I’m stuck in this weird conundrum. I can’t put Kid Icarus: Uprising down long enough to write something about it.
It’s been a long time since I felt like this about a handheld game. Nintendo’s 3DS moment has been a long time coming. Early adopters usually know better than to expect too much too soon from a new toy, but the 3DS has certainly taken its sweet time to hit its stride.
But this. This! This is a game I can get behind. Kid Icarus: Uprising is massively entertaining, a title packed to the gills with bite-sized little chunks of enjoyment that make it easy to stop what you’re doing long enough to get in a brief game break or 12.
At first, I thought Uprising was going to be one of those games that I begrudgingly respected instead of genuinely enjoyed, mostly due to Nintendo’s godawful insistence upon shoehorning some cockamamie control scheme into an otherwise pleasant experience. The demands all seemed to be there this time, with a default scheme that forced my left hand into an arthritic claw while my right ignored the five buttons it could easily use in favor of aiming with the 3DS’ touchscreen.
But get this—that whole control scheme is entirely customizable. Yes, that’s old hat absolutely everywhere else, but in the world of Nintendo and its maddening use of gimmicky controllers, the realization that an input method can be set to something besides “utterly frustrating” can be the point where the heavens open up and the angels sing their praises.
Attribute this and the thousand other tiny points of light that illuminate Uprising with their combined healthy glow to Masahiro Sakurai, favored son of Nintendo, whose credits include the Kirby and Super Smash Bros. series. Sakurai’s development style, which manages to successfully bridge the gap between Nintendo’s firmly traditional methods and the tastes of modern gaming culture, made him uniquely qualified to resurrect an ancient series like Kid Icarus.
This gives him an unprecedented level of freedom while working on Nintendo properties. In the tightly-controlled environments in which Nintendo keeps their babies, only Sakurai and a precious few others are allowed the freedom to evolve at all, and fewer still are allowed to do so under the auspices of their own companies like Sakurai has with his Sora Ltd.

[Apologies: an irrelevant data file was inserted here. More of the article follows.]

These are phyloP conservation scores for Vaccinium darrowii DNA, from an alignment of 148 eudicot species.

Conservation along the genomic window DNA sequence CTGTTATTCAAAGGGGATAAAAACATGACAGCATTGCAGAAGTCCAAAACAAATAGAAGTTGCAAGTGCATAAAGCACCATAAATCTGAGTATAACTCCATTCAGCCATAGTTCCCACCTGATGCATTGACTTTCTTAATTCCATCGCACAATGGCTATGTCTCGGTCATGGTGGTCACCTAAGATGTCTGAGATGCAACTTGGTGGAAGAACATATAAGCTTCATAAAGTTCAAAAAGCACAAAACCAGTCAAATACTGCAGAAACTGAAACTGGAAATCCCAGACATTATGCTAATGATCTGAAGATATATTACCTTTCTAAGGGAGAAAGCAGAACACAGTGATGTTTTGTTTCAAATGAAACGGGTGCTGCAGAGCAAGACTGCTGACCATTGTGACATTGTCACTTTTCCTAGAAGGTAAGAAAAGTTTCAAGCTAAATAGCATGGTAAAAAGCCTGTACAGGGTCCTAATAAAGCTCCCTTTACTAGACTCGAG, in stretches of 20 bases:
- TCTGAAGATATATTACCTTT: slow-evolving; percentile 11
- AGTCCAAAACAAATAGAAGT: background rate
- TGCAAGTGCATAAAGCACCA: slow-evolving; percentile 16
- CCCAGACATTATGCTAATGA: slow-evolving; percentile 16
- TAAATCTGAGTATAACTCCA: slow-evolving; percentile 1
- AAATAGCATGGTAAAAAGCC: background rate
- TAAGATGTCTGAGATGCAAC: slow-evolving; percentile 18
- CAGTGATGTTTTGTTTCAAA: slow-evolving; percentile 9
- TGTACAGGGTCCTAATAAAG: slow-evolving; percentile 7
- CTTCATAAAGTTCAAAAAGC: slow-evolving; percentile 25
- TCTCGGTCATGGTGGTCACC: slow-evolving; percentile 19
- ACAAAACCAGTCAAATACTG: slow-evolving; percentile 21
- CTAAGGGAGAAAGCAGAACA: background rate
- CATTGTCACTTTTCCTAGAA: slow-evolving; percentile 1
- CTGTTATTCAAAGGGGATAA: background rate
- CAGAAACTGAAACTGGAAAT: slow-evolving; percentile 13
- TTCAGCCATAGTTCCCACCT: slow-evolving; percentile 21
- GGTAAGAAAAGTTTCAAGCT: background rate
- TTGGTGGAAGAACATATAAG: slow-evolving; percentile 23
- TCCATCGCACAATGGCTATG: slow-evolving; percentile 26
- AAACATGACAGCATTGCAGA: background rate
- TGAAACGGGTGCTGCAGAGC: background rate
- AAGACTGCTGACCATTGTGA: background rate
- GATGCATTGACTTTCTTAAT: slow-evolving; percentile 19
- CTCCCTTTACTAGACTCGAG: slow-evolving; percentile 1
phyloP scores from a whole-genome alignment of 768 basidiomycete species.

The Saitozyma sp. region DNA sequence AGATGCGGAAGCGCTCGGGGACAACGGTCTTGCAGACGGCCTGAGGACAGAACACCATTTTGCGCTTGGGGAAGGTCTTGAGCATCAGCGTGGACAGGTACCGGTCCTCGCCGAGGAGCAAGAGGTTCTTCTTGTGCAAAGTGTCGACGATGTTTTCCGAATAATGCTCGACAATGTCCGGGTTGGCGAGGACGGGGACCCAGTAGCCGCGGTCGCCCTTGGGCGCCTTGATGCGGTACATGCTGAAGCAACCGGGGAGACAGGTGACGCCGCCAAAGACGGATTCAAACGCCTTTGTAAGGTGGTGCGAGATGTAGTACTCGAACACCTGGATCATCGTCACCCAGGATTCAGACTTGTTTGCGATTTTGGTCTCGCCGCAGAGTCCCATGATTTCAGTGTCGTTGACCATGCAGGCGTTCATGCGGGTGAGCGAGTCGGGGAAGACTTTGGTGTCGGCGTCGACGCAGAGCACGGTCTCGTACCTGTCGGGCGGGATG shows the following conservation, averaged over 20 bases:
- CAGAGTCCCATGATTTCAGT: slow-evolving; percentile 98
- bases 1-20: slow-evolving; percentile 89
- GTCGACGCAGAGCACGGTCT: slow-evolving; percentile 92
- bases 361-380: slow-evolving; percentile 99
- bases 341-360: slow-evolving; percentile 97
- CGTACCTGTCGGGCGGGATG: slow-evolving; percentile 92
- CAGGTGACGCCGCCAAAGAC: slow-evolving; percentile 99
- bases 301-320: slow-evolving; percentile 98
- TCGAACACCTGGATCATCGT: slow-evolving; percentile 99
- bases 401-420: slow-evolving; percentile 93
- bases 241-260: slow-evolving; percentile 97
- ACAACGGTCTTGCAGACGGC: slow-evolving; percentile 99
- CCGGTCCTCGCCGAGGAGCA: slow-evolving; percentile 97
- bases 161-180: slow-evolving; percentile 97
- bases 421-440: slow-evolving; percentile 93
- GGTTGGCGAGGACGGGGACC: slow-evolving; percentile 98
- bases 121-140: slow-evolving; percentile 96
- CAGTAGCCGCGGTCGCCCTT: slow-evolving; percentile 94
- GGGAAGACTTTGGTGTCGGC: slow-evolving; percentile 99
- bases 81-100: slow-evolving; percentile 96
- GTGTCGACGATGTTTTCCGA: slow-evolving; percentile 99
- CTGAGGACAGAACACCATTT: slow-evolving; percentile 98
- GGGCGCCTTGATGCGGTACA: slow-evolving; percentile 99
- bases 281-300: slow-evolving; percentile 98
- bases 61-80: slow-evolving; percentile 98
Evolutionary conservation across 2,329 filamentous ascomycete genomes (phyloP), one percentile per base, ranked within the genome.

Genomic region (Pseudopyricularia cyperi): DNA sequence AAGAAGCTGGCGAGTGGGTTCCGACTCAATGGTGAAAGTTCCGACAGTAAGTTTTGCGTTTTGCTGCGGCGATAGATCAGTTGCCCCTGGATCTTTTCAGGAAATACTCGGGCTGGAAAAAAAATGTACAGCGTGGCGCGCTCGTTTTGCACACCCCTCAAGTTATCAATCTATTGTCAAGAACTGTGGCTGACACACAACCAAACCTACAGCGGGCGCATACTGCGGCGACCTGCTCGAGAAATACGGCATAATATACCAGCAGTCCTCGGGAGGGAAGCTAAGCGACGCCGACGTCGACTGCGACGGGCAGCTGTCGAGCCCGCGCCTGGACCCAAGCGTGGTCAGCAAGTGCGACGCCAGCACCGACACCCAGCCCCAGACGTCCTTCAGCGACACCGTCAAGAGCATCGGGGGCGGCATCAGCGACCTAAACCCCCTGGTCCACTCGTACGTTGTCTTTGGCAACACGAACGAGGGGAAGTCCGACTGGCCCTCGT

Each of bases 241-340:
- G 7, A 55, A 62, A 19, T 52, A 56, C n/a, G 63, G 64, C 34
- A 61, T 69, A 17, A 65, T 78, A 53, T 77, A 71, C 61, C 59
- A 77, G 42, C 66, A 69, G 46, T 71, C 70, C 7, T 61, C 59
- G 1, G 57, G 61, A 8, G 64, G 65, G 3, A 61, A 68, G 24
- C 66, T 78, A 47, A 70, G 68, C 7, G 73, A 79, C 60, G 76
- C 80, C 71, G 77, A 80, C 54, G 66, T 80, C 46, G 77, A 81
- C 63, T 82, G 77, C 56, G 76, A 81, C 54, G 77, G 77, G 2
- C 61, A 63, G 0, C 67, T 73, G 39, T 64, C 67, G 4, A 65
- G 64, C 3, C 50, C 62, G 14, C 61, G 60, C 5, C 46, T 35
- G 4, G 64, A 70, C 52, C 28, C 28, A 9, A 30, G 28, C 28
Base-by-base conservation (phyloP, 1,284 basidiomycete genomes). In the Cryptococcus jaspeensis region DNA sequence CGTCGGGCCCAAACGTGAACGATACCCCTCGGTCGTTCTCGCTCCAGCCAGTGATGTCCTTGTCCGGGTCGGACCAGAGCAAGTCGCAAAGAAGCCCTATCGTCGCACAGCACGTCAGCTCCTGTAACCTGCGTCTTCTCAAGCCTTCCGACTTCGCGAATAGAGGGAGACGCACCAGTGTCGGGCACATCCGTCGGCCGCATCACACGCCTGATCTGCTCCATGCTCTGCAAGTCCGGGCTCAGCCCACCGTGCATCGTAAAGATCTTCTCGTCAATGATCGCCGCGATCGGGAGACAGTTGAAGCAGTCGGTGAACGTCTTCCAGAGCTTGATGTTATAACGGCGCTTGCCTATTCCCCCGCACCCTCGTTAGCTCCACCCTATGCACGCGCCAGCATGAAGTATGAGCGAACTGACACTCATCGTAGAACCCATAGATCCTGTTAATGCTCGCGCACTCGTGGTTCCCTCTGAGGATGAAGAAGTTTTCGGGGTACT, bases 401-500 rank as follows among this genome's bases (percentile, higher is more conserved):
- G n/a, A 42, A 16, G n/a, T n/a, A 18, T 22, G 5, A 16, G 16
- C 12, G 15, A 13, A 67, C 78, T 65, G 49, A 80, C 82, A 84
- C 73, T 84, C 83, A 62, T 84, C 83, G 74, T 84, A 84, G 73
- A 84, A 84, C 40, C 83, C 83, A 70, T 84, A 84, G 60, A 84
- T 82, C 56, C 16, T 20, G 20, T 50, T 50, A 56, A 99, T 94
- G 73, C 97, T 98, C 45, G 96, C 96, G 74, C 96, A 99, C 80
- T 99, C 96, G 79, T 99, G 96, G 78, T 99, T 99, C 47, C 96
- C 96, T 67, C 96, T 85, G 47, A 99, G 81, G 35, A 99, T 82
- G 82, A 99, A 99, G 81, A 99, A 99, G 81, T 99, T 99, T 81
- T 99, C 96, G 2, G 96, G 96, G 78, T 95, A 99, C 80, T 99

Kid Icarus is the perfect franchise for a developer like Sakurai to work on. Almost nothing has been heard from the series since 1991, giving it an air of venerability without much to really back it up. Kid Icarus is a cult classic, but one that Sakurai could do almost anything with without potentially blemishing a better-established series like Metroid. (I’m looking at you, The Other M.)
That freedom is exactly what the series needed; Uprising is a brash, irreverent game with tons of character and several different layers of fun.
And Sakurai’s fingerprints are all over it, from the distinctively Smash Bros.-inspired menus to the deceptively complex move sets to the beautiful backdrops and polished animations.
Uprising plays like the kind of game a guy with a pedigree in cartoonish fighters would develop, broken up as it is into two dozen brief yet robust stages. Its narrative relies on quips and one-liners to push along a story that feels like nothing more than what would happen if Joss Whedon and Michael Bay rewrote Clash of the Titans.
All these sensibilities are perfect for a portable platform. Each stage is just long enough to play during a lunch break or a morning commute without requiring too much heavy lifting from the player, and the constant, frantic action will keep you locked in for whatever duration you desire.
You’re flying—ZOOM!—through the clouds, and then you’re fighting—SLASH! POW! BOOM!—on the ground, and suddenly—KABLOOIE!—there’s a giant boss crowding his way onto your tiny screen, and—ZAP! THUD! CHOOM!—before you know it, you’re off to somewhere completely different.
Even Uprising’s stupid parts are, in their own way, endearing. Between the nonstop mile-a-minute conversations between the protagonist and his foes and Sora Ltd’s valiant effort to cram a record-setting number of violations of the fourth wall into a single game, Uprising has more than its share of silliness. But these somehow add to Uprising rather than detract from it, as though gods and angels talking to each other like a bunch of teenagers could possibly be seen as random in a game that features floating noses and space krakens with a straight face.
It’s a shame that it took this long for the 3DS to get a real system seller that doesn’t involve Mario. But if the rest of the system’s triple-A titles are going to be as good as Kid Icarus: Uprising, well, let’s hope that they show up faster than it did.